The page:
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Fruit Pie Series: Key Lime

August 15, 2012

In my last (pie-related) post, I referenced a desire to look out over beautiful gardens.

To be fair, I do. Our apartment, on a raised first floor, overlooks the common gardens of our co-op building, and they are largely the reason we bought our apartment.

The blooming beds and pots spilling tendrils onto artfully arranged tables and the park benches rescued and painted orange and marbles catching light and furniture painted purple and stained glass windows propped about were and are ideated and executed and scavenged and when necessary, funded every year by one obsessive, energy-filled tenant.

It bears mentioning that his leg is currently broken.

Still, this gardener guy guy cannot rest, and he’s pruning and rearranging and watering, limping around in his strappy boot after a roller blading incident I didn’t ask too much about. He talks 100 miles an hour. I love this guy and I don’t know what we will do if he ever moves out, aside, of course, from try in vain to keep up his efforts, and lament when we fail.

When he broke his leg I meant to cook food for him and drop it off, of course, but this and that happened and I didn’t manage to make the food and bring it up there.

But I often chat with Gardener Guy through the window as I am cooking or stewarding projects in the kitchen in the afternoon. Recently I was making pasta and offered him a bowl. He reached his dirt-caked hands up over our window boxes (which he waters; whose plants he gave me) and grabbed the bowl and a fork.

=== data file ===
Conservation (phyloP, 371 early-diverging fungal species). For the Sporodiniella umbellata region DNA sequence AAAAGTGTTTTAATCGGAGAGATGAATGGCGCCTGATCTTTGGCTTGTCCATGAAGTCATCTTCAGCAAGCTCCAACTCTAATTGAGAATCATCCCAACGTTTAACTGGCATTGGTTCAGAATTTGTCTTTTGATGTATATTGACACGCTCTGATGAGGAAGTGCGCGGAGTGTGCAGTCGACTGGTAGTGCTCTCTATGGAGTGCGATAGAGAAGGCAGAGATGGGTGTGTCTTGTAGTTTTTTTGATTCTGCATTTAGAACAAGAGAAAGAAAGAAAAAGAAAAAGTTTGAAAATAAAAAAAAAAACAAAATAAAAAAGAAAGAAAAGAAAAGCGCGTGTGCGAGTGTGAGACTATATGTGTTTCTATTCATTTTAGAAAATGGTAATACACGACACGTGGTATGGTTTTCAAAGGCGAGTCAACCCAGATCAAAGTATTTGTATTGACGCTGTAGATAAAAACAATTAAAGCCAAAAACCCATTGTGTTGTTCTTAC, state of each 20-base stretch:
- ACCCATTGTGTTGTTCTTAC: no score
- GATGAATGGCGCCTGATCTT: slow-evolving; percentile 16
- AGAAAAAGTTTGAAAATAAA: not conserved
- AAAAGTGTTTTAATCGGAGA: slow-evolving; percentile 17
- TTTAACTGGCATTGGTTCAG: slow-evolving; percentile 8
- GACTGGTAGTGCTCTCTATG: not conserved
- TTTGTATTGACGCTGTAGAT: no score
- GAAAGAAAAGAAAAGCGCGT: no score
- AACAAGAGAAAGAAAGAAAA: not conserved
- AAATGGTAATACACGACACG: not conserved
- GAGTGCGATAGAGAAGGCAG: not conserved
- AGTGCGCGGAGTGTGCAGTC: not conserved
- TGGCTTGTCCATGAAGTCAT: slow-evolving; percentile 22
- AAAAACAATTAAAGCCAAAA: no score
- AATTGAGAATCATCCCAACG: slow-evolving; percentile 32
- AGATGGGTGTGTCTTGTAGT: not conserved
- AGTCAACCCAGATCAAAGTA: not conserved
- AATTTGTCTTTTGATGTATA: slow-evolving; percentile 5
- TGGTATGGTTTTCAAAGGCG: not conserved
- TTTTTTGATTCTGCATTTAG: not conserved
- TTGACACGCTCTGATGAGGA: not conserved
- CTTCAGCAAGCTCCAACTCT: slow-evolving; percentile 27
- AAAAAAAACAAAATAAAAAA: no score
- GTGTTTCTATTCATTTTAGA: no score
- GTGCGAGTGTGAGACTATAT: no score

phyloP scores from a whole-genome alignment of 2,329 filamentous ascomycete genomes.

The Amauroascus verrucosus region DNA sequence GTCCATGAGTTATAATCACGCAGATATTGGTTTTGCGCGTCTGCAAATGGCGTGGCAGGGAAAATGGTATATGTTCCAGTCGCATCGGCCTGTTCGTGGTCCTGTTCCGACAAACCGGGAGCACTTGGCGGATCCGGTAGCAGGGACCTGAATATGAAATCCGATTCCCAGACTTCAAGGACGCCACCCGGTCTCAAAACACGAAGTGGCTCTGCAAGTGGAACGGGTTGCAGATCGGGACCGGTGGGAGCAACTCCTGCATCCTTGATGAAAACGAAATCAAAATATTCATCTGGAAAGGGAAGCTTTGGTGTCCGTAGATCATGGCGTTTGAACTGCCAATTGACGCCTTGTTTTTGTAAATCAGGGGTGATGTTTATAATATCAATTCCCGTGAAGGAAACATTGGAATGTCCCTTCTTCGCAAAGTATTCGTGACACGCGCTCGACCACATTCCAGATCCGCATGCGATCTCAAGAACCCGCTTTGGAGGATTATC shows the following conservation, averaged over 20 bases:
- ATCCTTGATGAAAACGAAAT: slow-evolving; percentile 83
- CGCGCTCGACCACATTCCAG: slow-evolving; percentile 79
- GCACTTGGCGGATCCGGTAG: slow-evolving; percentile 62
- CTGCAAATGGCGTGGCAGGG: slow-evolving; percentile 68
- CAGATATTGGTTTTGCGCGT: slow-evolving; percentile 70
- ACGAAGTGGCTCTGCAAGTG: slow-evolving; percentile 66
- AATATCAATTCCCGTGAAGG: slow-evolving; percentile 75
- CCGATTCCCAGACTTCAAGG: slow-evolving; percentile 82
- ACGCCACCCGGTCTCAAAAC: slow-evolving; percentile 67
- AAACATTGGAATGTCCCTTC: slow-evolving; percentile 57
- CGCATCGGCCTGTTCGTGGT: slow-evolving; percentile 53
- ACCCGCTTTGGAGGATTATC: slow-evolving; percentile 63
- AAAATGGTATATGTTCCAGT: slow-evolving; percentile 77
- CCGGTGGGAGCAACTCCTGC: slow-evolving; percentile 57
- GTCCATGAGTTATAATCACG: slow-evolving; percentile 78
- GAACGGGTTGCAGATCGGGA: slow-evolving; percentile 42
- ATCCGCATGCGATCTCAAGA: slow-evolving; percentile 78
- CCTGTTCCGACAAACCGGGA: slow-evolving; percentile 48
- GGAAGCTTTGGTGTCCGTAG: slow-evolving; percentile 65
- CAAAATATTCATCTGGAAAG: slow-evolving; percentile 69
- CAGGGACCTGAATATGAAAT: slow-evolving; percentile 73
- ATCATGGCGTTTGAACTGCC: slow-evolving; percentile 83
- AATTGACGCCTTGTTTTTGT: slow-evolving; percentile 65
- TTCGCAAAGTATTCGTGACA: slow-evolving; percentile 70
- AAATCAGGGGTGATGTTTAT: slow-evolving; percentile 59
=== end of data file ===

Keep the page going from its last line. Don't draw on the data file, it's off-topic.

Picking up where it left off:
He perched on a bench and finished off the spaghetti quickly. He handed the bowl back up and I asked whether he wanted more: someone with his metabolism can probably eat bowl after bowl after bowl of pasta. He admitted that he did want another. “We’re making a pie too,” Henry sang out, as he crunched up graham crackers in a freezer bag, using his alligator rolling pin as a bludgeon. “But it’s not ready yet and you can’t have any.” Henry adores Gardener Guy; he loves him just slightly less than he loves pie.

GG asked what kind, and then he gasped. Key Lime is his favorite sort of pie, he said, so I vowed to bring him some when it was done. My husband dropped a few slices off at his apartment the next day, and the next time they ran into each other, Gardener Guy said that he’d seen Key limes in the grocery store and bought them. Just, uh, in case. Then he became embarrassed, because it sort of seemed like he was suggesting that perhaps I should make him a pie.

All I really want in life, of course, is to have someone I like want me to make them a pie, and then be able to make it for them. Such a simple, joy-infused transaction is irresistible to someone with my personality. (I had to take a personality test at work one time and the results were that I was the sort of person who is most motivated by wanting to be loved.  And food = love and then there you go.)

So I texted him and told him to drop off the limes. The next time I came home, 2 bags of tiny round Key Limes were hanging around the handle of our door.